Welcome to another Rapid Review! I’ve used this series to explore K-pop albums made during 2012-2015. Thus far, I’ve reviewed albums or artists that I know and love. Well, I decided to journey a little further out by listening to artists I myself missed. I got into Hallyu around 2013 but mainly listened to underground artists for a while. Today, I’m looking at SPICA and their first mini-album, “Russian Roulette.”
The group debuted in 2012 and made a name for themselves with their strong vocals. Unfortunately, they disbanded in 2017, but it’s never too late to discover a new band.
In the interest of honesty, I should confess something to you. While I love synth-pop and disco, I’m not a fan of 1980s glam rock. The wall of synth and guitars battling, the over-emoting. It’s just not my brand of Overkill. The album definitely plays with a disco/glam rock sound. K-pop tends to run more retro to me, so it’s not a surprise they went there. After all, those genres of rock work best with powerhouse vocals, à la Freddie Mercury and Donna Summer.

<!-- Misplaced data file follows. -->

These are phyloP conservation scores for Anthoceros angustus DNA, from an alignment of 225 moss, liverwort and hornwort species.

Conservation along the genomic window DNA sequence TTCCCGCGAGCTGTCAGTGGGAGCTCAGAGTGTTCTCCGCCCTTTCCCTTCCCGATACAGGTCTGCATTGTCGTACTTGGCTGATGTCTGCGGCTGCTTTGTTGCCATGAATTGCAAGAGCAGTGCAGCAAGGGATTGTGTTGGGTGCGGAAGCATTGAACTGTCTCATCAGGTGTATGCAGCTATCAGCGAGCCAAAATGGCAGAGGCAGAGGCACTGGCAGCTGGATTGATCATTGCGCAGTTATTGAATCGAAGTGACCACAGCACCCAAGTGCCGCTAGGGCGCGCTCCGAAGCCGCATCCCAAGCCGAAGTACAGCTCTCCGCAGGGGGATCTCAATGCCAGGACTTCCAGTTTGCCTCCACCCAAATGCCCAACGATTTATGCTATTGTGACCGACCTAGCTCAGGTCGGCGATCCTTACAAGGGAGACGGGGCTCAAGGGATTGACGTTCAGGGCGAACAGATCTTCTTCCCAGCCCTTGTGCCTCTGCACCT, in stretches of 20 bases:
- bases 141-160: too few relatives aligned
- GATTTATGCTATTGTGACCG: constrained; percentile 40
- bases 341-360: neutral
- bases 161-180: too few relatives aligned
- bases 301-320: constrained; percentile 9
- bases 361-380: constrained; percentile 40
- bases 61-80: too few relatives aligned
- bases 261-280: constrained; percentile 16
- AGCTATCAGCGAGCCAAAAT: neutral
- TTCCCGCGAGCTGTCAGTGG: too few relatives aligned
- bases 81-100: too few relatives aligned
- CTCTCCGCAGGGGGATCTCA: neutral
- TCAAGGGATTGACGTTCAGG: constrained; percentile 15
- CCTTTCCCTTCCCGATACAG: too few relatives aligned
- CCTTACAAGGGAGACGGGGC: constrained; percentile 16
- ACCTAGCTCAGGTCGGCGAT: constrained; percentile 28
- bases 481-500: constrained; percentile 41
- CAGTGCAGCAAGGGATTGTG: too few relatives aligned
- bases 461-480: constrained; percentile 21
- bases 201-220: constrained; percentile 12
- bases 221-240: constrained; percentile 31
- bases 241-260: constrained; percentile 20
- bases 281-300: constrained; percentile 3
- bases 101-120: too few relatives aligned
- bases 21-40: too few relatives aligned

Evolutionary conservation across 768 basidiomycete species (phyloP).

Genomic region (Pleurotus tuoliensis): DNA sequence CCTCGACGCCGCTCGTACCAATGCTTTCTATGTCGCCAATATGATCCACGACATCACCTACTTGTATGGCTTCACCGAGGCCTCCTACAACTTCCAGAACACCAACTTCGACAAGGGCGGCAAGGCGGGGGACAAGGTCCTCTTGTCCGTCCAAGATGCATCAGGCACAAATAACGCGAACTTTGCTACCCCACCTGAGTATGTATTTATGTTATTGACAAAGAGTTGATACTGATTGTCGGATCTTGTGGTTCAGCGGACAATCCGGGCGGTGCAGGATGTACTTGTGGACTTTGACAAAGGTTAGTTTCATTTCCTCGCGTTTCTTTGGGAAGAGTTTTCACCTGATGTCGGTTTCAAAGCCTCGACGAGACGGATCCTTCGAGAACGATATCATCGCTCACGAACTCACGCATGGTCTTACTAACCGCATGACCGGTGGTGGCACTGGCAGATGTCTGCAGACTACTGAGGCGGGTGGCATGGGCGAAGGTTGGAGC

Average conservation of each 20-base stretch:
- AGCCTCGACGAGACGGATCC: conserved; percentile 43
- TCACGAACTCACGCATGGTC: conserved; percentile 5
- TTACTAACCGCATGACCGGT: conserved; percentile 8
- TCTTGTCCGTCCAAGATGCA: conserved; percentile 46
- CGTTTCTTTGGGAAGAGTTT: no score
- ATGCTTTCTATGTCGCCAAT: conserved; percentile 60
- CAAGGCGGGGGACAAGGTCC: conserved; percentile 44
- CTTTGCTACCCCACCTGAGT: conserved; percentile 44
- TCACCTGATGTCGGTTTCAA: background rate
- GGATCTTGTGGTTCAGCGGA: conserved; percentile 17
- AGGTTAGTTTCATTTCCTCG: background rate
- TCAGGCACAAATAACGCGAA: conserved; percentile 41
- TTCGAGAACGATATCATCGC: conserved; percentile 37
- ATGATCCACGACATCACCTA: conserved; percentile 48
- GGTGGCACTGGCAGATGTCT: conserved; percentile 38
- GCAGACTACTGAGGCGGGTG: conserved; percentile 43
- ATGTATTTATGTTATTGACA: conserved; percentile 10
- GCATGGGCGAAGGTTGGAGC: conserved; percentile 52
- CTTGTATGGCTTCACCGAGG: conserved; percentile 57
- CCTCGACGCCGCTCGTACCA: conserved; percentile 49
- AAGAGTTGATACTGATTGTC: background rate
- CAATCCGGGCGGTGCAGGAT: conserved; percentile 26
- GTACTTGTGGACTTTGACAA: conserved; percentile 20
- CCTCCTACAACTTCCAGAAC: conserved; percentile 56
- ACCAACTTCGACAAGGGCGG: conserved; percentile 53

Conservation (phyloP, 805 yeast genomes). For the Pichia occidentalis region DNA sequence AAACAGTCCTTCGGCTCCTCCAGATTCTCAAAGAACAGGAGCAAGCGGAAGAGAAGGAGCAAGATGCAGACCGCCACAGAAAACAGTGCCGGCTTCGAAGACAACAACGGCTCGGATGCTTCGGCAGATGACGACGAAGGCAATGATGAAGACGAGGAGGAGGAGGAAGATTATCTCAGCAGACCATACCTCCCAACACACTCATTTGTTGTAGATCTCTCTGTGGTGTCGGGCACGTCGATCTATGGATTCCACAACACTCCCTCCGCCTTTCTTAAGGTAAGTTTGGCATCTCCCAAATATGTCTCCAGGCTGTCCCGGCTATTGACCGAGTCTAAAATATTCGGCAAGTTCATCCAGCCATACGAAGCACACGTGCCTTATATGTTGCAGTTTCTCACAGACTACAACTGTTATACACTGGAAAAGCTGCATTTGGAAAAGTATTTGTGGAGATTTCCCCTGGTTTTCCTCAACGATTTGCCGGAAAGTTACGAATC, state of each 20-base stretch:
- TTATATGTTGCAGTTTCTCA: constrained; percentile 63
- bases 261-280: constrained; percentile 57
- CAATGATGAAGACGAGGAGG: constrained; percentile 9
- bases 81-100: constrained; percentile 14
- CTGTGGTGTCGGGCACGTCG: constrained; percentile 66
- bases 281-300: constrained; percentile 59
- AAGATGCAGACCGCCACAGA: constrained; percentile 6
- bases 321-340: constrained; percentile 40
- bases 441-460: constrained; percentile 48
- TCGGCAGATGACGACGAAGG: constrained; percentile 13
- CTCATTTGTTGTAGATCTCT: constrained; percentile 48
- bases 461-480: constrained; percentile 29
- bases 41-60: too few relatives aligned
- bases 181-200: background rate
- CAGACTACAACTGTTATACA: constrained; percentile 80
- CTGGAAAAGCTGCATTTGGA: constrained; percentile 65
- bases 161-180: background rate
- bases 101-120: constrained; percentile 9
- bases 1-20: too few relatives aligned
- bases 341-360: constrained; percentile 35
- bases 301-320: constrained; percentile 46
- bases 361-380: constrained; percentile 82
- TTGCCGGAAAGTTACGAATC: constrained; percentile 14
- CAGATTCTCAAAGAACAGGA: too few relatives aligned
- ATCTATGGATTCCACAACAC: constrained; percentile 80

Unfortunately, I feel they dropped the ball with the production. “No More” has a whiny synth chord through the chorus, and it really distracted me when I should have been dancing. It’s overproduced, and with the ladies’ already strong vocals, it was too busy for me. The title track, “Russian Roulette,” is a step in the right direction, but it still falls short.
For me, “Diary” and “Up and Down” work better for the group. While the production still isn’t the best, it supports the vocals rather than competes with them.
The production borders on amateurish to me. While SPICA themselves are great vocalists, it wasn’t enough to overcome the obstacles.
Russian Roulette, No More
Up and Down, Diary,
While having good instincts and great vocals, the album’s weak production holds the album back from its full potential.